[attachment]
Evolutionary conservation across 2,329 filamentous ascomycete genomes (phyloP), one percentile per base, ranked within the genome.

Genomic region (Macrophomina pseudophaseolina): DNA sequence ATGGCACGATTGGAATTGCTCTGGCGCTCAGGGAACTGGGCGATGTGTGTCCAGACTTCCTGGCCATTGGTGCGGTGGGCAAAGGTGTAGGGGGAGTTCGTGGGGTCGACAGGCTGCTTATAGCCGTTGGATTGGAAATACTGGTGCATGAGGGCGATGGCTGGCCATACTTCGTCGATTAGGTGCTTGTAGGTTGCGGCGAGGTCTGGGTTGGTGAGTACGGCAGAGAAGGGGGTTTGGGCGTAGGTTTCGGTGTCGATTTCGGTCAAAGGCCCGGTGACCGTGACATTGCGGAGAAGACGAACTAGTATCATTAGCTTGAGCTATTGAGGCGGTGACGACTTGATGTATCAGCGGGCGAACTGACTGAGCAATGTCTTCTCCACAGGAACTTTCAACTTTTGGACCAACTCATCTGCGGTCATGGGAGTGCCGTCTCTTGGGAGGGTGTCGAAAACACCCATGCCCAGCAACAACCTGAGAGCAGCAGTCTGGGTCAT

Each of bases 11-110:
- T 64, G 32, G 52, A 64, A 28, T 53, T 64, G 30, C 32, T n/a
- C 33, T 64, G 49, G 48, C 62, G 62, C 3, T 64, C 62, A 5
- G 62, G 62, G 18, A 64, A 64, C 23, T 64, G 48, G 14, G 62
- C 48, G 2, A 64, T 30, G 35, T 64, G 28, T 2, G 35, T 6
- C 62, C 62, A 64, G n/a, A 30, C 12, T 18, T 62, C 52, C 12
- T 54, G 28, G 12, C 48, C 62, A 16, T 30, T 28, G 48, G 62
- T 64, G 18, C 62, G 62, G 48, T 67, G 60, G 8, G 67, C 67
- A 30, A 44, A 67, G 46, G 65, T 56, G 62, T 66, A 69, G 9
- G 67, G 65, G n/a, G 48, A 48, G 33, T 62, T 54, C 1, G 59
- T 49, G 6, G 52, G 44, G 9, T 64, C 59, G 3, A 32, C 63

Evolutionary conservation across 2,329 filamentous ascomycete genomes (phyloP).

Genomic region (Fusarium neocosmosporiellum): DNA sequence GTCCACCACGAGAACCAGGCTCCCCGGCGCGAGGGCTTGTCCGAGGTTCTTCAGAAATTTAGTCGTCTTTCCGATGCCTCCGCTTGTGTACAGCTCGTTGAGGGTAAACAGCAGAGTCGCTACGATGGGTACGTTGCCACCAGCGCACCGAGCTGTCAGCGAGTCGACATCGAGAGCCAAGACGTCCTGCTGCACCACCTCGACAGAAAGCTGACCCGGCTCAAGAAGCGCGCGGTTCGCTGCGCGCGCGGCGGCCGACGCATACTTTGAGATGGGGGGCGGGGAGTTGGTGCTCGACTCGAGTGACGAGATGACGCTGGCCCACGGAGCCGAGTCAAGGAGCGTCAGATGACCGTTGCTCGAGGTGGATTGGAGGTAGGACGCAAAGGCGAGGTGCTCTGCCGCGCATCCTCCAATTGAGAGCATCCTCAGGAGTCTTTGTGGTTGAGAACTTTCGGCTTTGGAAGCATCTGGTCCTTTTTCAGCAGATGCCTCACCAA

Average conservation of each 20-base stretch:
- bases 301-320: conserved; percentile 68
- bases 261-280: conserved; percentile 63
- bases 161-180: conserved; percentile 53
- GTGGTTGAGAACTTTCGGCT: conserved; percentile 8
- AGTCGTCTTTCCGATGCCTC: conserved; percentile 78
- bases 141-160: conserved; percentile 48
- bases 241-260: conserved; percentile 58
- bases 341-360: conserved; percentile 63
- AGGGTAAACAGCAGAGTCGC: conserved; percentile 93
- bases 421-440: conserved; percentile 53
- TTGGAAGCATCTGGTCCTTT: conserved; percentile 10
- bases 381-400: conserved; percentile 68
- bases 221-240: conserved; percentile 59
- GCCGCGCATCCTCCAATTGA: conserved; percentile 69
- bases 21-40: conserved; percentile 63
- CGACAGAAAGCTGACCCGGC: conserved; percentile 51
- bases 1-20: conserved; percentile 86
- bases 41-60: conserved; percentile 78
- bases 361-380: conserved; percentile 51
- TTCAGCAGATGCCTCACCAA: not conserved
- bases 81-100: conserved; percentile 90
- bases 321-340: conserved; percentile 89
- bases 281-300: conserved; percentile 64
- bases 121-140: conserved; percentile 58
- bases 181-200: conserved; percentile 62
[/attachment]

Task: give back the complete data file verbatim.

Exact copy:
Evolutionary conservation across 2,329 filamentous ascomycete genomes (phyloP), one percentile per base, ranked within the genome.

Genomic region (Macrophomina pseudophaseolina): DNA sequence ATGGCACGATTGGAATTGCTCTGGCGCTCAGGGAACTGGGCGATGTGTGTCCAGACTTCCTGGCCATTGGTGCGGTGGGCAAAGGTGTAGGGGGAGTTCGTGGGGTCGACAGGCTGCTTATAGCCGTTGGATTGGAAATACTGGTGCATGAGGGCGATGGCTGGCCATACTTCGTCGATTAGGTGCTTGTAGGTTGCGGCGAGGTCTGGGTTGGTGAGTACGGCAGAGAAGGGGGTTTGGGCGTAGGTTTCGGTGTCGATTTCGGTCAAAGGCCCGGTGACCGTGACATTGCGGAGAAGACGAACTAGTATCATTAGCTTGAGCTATTGAGGCGGTGACGACTTGATGTATCAGCGGGCGAACTGACTGAGCAATGTCTTCTCCACAGGAACTTTCAACTTTTGGACCAACTCATCTGCGGTCATGGGAGTGCCGTCTCTTGGGAGGGTGTCGAAAACACCCATGCCCAGCAACAACCTGAGAGCAGCAGTCTGGGTCAT

Each of bases 11-110:
- T 64, G 32, G 52, A 64, A 28, T 53, T 64, G 30, C 32, T n/a
- C 33, T 64, G 49, G 48, C 62, G 62, C 3, T 64, C 62, A 5
- G 62, G 62, G 18, A 64, A 64, C 23, T 64, G 48, G 14, G 62
- C 48, G 2, A 64, T 30, G 35, T 64, G 28, T 2, G 35, T 6
- C 62, C 62, A 64, G n/a, A 30, C 12, T 18, T 62, C 52, C 12
- T 54, G 28, G 12, C 48, C 62, A 16, T 30, T 28, G 48, G 62
- T 64, G 18, C 62, G 62, G 48, T 67, G 60, G 8, G 67, C 67
- A 30, A 44, A 67, G 46, G 65, T 56, G 62, T 66, A 69, G 9
- G 67, G 65, G n/a, G 48, A 48, G 33, T 62, T 54, C 1, G 59
- T 49, G 6, G 52, G 44, G 9, T 64, C 59, G 3, A 32, C 63

Evolutionary conservation across 2,329 filamentous ascomycete genomes (phyloP).

Genomic region (Fusarium neocosmosporiellum): DNA sequence GTCCACCACGAGAACCAGGCTCCCCGGCGCGAGGGCTTGTCCGAGGTTCTTCAGAAATTTAGTCGTCTTTCCGATGCCTCCGCTTGTGTACAGCTCGTTGAGGGTAAACAGCAGAGTCGCTACGATGGGTACGTTGCCACCAGCGCACCGAGCTGTCAGCGAGTCGACATCGAGAGCCAAGACGTCCTGCTGCACCACCTCGACAGAAAGCTGACCCGGCTCAAGAAGCGCGCGGTTCGCTGCGCGCGCGGCGGCCGACGCATACTTTGAGATGGGGGGCGGGGAGTTGGTGCTCGACTCGAGTGACGAGATGACGCTGGCCCACGGAGCCGAGTCAAGGAGCGTCAGATGACCGTTGCTCGAGGTGGATTGGAGGTAGGACGCAAAGGCGAGGTGCTCTGCCGCGCATCCTCCAATTGAGAGCATCCTCAGGAGTCTTTGTGGTTGAGAACTTTCGGCTTTGGAAGCATCTGGTCCTTTTTCAGCAGATGCCTCACCAA

Average conservation of each 20-base stretch:
- bases 301-320: conserved; percentile 68
- bases 261-280: conserved; percentile 63
- bases 161-180: conserved; percentile 53
- GTGGTTGAGAACTTTCGGCT: conserved; percentile 8
- AGTCGTCTTTCCGATGCCTC: conserved; percentile 78
- bases 141-160: conserved; percentile 48
- bases 241-260: conserved; percentile 58
- bases 341-360: conserved; percentile 63
- AGGGTAAACAGCAGAGTCGC: conserved; percentile 93
- bases 421-440: conserved; percentile 53
- TTGGAAGCATCTGGTCCTTT: conserved; percentile 10
- bases 381-400: conserved; percentile 68
- bases 221-240: conserved; percentile 59
- GCCGCGCATCCTCCAATTGA: conserved; percentile 69
- bases 21-40: conserved; percentile 63
- CGACAGAAAGCTGACCCGGC: conserved; percentile 51
- bases 1-20: conserved; percentile 86
- bases 41-60: conserved; percentile 78
- bases 361-380: conserved; percentile 51
- TTCAGCAGATGCCTCACCAA: not conserved
- bases 81-100: conserved; percentile 90
- bases 321-340: conserved; percentile 89
- bases 281-300: conserved; percentile 64
- bases 121-140: conserved; percentile 58
- bases 181-200: conserved; percentile 62